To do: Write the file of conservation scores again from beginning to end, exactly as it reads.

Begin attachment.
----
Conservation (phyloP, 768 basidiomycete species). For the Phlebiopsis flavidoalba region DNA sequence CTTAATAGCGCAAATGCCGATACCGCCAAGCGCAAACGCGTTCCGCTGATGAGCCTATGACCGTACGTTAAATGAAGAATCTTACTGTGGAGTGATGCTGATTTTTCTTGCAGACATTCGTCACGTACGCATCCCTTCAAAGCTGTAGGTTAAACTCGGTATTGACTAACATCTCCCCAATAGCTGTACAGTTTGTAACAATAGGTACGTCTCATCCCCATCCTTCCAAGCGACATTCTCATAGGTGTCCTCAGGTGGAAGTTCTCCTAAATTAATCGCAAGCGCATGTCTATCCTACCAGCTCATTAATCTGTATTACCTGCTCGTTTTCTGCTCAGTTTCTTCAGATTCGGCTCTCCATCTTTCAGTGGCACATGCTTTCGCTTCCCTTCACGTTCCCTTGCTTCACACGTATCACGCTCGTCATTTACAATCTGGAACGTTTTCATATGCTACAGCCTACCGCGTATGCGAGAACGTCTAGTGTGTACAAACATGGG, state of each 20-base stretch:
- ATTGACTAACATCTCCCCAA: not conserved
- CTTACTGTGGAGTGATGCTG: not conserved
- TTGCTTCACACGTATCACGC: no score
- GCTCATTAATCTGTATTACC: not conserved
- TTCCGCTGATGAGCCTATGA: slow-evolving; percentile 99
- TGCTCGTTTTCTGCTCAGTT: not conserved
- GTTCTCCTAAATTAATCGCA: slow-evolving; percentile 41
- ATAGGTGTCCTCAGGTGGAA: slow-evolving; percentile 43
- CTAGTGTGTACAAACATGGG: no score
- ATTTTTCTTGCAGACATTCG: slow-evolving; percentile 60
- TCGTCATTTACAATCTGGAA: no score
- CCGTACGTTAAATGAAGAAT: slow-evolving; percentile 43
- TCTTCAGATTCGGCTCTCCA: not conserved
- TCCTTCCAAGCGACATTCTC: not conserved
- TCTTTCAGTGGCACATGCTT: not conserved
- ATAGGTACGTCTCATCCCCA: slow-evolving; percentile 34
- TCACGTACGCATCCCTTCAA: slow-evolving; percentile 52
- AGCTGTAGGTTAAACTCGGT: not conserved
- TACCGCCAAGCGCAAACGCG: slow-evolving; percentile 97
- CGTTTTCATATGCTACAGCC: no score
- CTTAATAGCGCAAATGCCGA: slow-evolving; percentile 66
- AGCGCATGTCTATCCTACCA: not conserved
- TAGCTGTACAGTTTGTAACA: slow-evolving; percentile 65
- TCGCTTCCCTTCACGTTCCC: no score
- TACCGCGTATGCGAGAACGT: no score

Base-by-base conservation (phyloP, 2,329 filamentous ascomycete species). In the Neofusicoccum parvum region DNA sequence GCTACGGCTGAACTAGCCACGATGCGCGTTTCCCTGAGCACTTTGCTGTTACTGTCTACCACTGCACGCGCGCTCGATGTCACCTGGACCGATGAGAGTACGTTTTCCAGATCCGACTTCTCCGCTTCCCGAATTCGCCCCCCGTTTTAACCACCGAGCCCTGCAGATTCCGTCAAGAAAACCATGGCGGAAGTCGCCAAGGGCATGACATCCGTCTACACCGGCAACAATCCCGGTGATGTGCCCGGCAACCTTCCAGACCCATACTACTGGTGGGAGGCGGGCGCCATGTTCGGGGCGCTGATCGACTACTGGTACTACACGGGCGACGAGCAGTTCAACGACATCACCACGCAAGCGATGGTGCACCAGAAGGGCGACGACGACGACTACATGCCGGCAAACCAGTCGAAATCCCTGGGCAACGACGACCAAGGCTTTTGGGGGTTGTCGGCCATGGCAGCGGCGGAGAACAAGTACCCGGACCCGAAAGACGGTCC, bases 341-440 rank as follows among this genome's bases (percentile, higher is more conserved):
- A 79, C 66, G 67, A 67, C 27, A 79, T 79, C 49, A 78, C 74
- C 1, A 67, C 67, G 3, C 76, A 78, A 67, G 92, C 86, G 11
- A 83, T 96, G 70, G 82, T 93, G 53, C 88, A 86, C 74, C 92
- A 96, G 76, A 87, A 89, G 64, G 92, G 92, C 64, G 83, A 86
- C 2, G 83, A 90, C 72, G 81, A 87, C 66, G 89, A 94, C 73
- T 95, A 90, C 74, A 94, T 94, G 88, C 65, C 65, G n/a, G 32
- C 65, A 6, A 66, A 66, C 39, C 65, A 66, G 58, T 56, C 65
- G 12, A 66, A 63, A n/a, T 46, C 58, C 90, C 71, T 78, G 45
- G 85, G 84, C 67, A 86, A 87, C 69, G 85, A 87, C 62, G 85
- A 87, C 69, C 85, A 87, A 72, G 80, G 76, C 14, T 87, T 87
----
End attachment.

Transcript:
Conservation (phyloP, 768 basidiomycete species). For the Phlebiopsis flavidoalba region DNA sequence CTTAATAGCGCAAATGCCGATACCGCCAAGCGCAAACGCGTTCCGCTGATGAGCCTATGACCGTACGTTAAATGAAGAATCTTACTGTGGAGTGATGCTGATTTTTCTTGCAGACATTCGTCACGTACGCATCCCTTCAAAGCTGTAGGTTAAACTCGGTATTGACTAACATCTCCCCAATAGCTGTACAGTTTGTAACAATAGGTACGTCTCATCCCCATCCTTCCAAGCGACATTCTCATAGGTGTCCTCAGGTGGAAGTTCTCCTAAATTAATCGCAAGCGCATGTCTATCCTACCAGCTCATTAATCTGTATTACCTGCTCGTTTTCTGCTCAGTTTCTTCAGATTCGGCTCTCCATCTTTCAGTGGCACATGCTTTCGCTTCCCTTCACGTTCCCTTGCTTCACACGTATCACGCTCGTCATTTACAATCTGGAACGTTTTCATATGCTACAGCCTACCGCGTATGCGAGAACGTCTAGTGTGTACAAACATGGG, state of each 20-base stretch:
- ATTGACTAACATCTCCCCAA: not conserved
- CTTACTGTGGAGTGATGCTG: not conserved
- TTGCTTCACACGTATCACGC: no score
- GCTCATTAATCTGTATTACC: not conserved
- TTCCGCTGATGAGCCTATGA: slow-evolving; percentile 99
- TGCTCGTTTTCTGCTCAGTT: not conserved
- GTTCTCCTAAATTAATCGCA: slow-evolving; percentile 41
- ATAGGTGTCCTCAGGTGGAA: slow-evolving; percentile 43
- CTAGTGTGTACAAACATGGG: no score
- ATTTTTCTTGCAGACATTCG: slow-evolving; percentile 60
- TCGTCATTTACAATCTGGAA: no score
- CCGTACGTTAAATGAAGAAT: slow-evolving; percentile 43
- TCTTCAGATTCGGCTCTCCA: not conserved
- TCCTTCCAAGCGACATTCTC: not conserved
- TCTTTCAGTGGCACATGCTT: not conserved
- ATAGGTACGTCTCATCCCCA: slow-evolving; percentile 34
- TCACGTACGCATCCCTTCAA: slow-evolving; percentile 52
- AGCTGTAGGTTAAACTCGGT: not conserved
- TACCGCCAAGCGCAAACGCG: slow-evolving; percentile 97
- CGTTTTCATATGCTACAGCC: no score
- CTTAATAGCGCAAATGCCGA: slow-evolving; percentile 66
- AGCGCATGTCTATCCTACCA: not conserved
- TAGCTGTACAGTTTGTAACA: slow-evolving; percentile 65
- TCGCTTCCCTTCACGTTCCC: no score
- TACCGCGTATGCGAGAACGT: no score

Base-by-base conservation (phyloP, 2,329 filamentous ascomycete species). In the Neofusicoccum parvum region DNA sequence GCTACGGCTGAACTAGCCACGATGCGCGTTTCCCTGAGCACTTTGCTGTTACTGTCTACCACTGCACGCGCGCTCGATGTCACCTGGACCGATGAGAGTACGTTTTCCAGATCCGACTTCTCCGCTTCCCGAATTCGCCCCCCGTTTTAACCACCGAGCCCTGCAGATTCCGTCAAGAAAACCATGGCGGAAGTCGCCAAGGGCATGACATCCGTCTACACCGGCAACAATCCCGGTGATGTGCCCGGCAACCTTCCAGACCCATACTACTGGTGGGAGGCGGGCGCCATGTTCGGGGCGCTGATCGACTACTGGTACTACACGGGCGACGAGCAGTTCAACGACATCACCACGCAAGCGATGGTGCACCAGAAGGGCGACGACGACGACTACATGCCGGCAAACCAGTCGAAATCCCTGGGCAACGACGACCAAGGCTTTTGGGGGTTGTCGGCCATGGCAGCGGCGGAGAACAAGTACCCGGACCCGAAAGACGGTCC, bases 341-440 rank as follows among this genome's bases (percentile, higher is more conserved):
- A 79, C 66, G 67, A 67, C 27, A 79, T 79, C 49, A 78, C 74
- C 1, A 67, C 67, G 3, C 76, A 78, A 67, G 92, C 86, G 11
- A 83, T 96, G 70, G 82, T 93, G 53, C 88, A 86, C 74, C 92
- A 96, G 76, A 87, A 89, G 64, G 92, G 92, C 64, G 83, A 86
- C 2, G 83, A 90, C 72, G 81, A 87, C 66, G 89, A 94, C 73
- T 95, A 90, C 74, A 94, T 94, G 88, C 65, C 65, G n/a, G 32
- C 65, A 6, A 66, A 66, C 39, C 65, A 66, G 58, T 56, C 65
- G 12, A 66, A 63, A n/a, T 46, C 58, C 90, C 71, T 78, G 45
- G 85, G 84, C 67, A 86, A 87, C 69, G 85, A 87, C 62, G 85
- A 87, C 69, C 85, A 87, A 72, G 80, G 76, C 14, T 87, T 87